The swamp eel (Monopterus albus) is a typical sex reversal fish, belonging to the family Synbranchidae, which usually inhabits swamps, ponds and rice fields (Nelson, Grande & Wilson, 2016). Due to its high nutritional value and good taste, the swamp eel is used as a significant aquatic food in China. In 2018, 0.32 million tons of swamp eel were produced by Chinese aquaculture (data from The Ministry of Agriculture of China, 2019).
With the development of swamp eel farming, population genetic research of the wild eel became a hot topic, which has been used to guide the genetic breeding and swamp eel aquaculture. Several studies have used different markers including microsatellites, mitochondrial sequences and Inter-Simple Sequence Repeats (ISSR) to explore swamp eel population genetics (Lei et al., 2012; Li et al., 2013; Liang et al., 2016). Previous studies suggested a rapid decrease of wild swamp eel caused by the large use of pesticides and over-exploitation (Li et al., 2013; Liang et al., 2016). Cultured populations were genetically less diverse than wild populations. Due to farm escapes, the populations of wild swamp eel suffer from genetic homogenization and degeneration of genetic characters (Li et al., 2013). Thus, further research of population genetics and dynamics are necessary to protect the wild swamp eel.
Monopterus albus is a sex reversal fish with a unique life history (Liu, 1944; Mazzoni et al., 2018; Qu, 2018). It starts the reproductive cycle as a functional female. During 1 to 1.5 years of age, females obtain well-developed ova. After spawning, the swamp eel’s sex is reversed from female to male. The intersexes appear in the two-year-old age class. Then it lives as male without sex reversal (Liem, 1963). Generally, swamp eels can live to 6-8 years. Mitochondrial DNA is maternally inherited. For this reason, the inheritance patterns of protogynous hermaphrodites differ to that of species that do not practice sex reversal (Coscia et al., 2016). Therefore, it may be important to include both nuclear and mitochondrial markers to explore the population genetics of sex reversal fish.
This fine-scale study was performed across six sites along the Yangtze River including three sites on the main stem and three sites from tributaries. Subsequently, the genetic structure of these six sampling sites was explored, using sequence from two mitochondrial genes and eight microsatellite loci. Here, we show how different types of molecular markers can provide new insights regarding the population genetics of sex reversal fish.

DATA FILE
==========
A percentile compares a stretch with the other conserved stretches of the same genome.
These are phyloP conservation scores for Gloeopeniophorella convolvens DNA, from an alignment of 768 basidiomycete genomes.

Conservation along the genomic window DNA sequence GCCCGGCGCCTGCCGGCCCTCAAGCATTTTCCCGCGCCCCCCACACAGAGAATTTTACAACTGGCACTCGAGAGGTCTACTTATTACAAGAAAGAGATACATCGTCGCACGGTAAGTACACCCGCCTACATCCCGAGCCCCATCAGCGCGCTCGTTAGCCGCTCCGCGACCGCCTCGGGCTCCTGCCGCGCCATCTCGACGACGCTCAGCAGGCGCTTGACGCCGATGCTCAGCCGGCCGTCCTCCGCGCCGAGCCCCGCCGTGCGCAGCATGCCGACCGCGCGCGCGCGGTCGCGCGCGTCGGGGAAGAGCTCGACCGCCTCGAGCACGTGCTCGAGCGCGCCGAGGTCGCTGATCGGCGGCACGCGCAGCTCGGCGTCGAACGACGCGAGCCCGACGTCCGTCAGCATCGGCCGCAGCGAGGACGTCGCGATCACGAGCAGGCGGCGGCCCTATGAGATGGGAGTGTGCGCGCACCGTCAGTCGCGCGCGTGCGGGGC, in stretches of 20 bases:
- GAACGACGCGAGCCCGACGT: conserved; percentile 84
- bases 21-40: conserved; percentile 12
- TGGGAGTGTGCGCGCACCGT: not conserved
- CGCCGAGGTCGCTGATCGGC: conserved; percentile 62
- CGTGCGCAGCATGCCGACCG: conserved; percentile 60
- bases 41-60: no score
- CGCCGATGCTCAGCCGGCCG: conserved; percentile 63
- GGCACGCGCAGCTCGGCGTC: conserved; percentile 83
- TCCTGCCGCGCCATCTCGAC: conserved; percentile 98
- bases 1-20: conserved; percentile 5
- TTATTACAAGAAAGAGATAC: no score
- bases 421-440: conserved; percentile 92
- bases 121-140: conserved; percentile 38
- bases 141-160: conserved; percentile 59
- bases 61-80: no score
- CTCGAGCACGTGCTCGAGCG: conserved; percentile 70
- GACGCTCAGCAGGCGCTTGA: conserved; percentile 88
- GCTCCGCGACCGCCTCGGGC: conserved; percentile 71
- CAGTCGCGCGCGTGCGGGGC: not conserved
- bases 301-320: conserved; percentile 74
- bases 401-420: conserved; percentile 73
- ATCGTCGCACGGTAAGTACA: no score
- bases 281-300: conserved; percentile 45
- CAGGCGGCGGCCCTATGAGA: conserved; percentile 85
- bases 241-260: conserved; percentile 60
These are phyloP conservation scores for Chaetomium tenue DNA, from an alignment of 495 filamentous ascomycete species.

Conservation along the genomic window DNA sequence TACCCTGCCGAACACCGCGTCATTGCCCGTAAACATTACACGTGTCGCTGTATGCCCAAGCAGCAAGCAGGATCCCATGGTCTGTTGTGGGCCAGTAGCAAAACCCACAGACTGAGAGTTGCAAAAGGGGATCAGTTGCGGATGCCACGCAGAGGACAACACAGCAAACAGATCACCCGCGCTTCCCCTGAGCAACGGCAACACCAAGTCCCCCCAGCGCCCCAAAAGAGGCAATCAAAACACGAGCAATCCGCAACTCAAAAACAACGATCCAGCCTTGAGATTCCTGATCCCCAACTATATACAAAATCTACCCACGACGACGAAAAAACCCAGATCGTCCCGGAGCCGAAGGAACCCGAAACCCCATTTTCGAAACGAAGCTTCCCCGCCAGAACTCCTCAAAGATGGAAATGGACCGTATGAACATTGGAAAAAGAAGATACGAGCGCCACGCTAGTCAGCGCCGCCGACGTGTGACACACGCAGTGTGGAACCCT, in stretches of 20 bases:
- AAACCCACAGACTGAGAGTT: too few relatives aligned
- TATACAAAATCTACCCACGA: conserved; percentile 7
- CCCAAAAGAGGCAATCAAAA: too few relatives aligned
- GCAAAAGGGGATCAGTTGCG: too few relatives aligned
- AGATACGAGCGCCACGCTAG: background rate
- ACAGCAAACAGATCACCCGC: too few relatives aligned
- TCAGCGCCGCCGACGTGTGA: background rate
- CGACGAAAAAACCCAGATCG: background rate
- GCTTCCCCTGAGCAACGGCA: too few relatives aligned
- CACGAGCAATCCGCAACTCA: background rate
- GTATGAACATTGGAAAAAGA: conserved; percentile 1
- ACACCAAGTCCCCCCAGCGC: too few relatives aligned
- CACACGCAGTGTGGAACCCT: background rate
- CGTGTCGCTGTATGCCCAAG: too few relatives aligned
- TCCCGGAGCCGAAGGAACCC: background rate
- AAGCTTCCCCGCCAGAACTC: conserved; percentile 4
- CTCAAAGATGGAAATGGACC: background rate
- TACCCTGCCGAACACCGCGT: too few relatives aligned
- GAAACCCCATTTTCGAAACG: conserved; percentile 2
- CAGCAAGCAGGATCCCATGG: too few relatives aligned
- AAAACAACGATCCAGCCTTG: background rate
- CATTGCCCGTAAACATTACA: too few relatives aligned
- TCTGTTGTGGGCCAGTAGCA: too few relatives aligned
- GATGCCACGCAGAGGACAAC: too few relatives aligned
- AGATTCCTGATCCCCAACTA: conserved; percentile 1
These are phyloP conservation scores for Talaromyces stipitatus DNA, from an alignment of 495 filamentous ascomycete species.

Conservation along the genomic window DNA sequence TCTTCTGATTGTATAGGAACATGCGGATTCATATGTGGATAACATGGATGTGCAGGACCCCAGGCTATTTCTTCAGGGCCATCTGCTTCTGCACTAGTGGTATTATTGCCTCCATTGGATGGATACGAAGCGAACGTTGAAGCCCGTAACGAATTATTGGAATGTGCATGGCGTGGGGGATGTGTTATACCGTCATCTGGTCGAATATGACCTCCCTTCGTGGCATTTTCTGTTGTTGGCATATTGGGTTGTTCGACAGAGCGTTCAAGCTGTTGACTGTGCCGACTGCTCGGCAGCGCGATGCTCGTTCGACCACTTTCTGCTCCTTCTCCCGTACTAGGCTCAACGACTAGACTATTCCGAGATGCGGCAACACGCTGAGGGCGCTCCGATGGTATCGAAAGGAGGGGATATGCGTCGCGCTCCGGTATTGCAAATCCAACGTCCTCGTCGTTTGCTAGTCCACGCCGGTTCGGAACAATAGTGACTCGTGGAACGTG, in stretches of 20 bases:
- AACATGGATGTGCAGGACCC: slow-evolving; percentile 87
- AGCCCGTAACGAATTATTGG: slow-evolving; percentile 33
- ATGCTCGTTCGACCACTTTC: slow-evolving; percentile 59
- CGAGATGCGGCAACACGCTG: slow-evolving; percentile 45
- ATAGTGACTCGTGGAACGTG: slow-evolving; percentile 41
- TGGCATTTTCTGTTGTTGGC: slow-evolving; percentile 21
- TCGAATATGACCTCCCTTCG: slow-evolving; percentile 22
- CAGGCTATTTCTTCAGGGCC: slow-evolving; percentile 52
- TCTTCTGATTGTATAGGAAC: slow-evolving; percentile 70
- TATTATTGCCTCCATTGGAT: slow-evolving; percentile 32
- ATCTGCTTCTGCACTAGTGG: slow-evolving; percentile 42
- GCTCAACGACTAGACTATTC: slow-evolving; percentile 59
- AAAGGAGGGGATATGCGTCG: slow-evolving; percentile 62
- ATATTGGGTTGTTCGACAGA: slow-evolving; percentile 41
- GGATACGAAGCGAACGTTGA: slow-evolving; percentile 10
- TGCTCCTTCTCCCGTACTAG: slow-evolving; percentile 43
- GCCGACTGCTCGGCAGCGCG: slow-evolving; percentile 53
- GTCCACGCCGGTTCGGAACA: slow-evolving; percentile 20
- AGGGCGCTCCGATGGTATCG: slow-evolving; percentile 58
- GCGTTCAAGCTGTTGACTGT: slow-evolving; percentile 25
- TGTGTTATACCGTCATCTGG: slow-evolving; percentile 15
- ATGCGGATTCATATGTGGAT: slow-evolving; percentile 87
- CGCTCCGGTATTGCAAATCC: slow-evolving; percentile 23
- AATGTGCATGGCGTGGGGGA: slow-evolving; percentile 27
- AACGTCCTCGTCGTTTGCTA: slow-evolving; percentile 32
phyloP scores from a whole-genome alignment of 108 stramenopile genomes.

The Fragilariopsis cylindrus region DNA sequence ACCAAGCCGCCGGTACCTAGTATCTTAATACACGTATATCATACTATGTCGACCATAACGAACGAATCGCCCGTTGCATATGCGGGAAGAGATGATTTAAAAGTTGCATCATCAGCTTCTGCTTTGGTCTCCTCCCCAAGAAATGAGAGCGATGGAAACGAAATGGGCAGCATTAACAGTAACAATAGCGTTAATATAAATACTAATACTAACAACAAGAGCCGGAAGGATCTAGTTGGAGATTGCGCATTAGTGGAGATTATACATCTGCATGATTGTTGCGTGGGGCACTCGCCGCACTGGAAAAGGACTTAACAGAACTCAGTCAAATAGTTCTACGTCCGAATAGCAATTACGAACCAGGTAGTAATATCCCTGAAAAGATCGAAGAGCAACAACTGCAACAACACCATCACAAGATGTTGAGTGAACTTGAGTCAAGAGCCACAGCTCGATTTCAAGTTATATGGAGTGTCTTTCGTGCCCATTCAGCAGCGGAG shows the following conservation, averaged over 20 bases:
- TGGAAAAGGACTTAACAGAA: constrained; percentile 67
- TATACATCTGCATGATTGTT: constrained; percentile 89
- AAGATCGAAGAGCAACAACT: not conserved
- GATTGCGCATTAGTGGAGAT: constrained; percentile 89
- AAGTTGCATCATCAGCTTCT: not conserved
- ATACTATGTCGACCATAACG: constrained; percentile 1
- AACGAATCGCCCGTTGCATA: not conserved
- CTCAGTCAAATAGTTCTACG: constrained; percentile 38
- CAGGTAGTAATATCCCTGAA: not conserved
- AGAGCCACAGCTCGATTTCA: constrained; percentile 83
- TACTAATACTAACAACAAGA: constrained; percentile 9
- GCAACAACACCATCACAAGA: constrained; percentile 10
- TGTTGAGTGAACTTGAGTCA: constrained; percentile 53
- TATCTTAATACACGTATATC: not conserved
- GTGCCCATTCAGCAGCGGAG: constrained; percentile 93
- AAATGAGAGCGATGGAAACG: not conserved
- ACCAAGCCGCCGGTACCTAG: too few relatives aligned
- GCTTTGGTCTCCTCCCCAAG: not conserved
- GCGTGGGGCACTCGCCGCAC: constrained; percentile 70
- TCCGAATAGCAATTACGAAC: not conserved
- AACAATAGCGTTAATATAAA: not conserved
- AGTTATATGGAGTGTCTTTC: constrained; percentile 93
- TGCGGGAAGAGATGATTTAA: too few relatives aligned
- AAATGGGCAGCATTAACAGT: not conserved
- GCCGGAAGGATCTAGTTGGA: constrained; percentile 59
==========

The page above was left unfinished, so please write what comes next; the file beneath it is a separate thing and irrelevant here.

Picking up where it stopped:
Materials & Methods
Ethics statement and Sample collection
Procedures involving animals and their care were approved by the Animal Care and Use Committee of Anhui Academy of Agricultural Sciences under approval number 201003076. Field experiments were approved by Fisheries Bureau of Anhui (project number: FB/AH 2017-10).
A total of 180 individuals were collected using net from six sites along the Anhui basin of the Yangtze River (Table S1). Sampling sites from tributaries of the Yangtze River included Dang Tu (DT), Fan Chang (FC) and Huai Ning (HN); sampling sites from the main stem of the Yangtze River included Wu Wei (WW), Gui Chi (GC) and Wang Jiang (WJ) (Fig. 1).
DNA extraction and Marker genotyping
Total genomic DNA was extracted from muscle tissue using a standard phenol/chloroform procedure via proteinase K digestion (Sambrook, Fritsch & Maniatis, 1989), and then kept at −20 °C for PCR amplification.
The mitochondrial cytochrome c oxidase subunit I (COI) gene and cytochrome b (Cyt b) gene were chosen. Two pairs of primers were designed here for the amplification (Table S2). PCR were conducted in 50 µL reaction mixtures containing 200 ng template DNA, 5 µL 10 × buffer (TaKaRa, Dalian, China), 4 µL MgCl2 (2.5 mol/L), 3 µL dNTP (2.5 m mol/L), 2 µL of each primer (5 µmol/L), and 1 U Taq DNA polymerase (5 U/ µL, TaKaRa). PCR conditions were as follows: initial denaturation (95 °C, 1 min), then 35 cycles of denaturation (94 °C, 50 s), primer annealing (55 °C, 45 s), and elongation (72 °C, 1 min) and a final extension (72 °C, 10 min). All fragments were sequenced in both directions with an ABI3730 automated sequencer (Invitrogen Biotechnology Co., Ltd, USA). Then these two gene sequences were combined for subsequent analyses.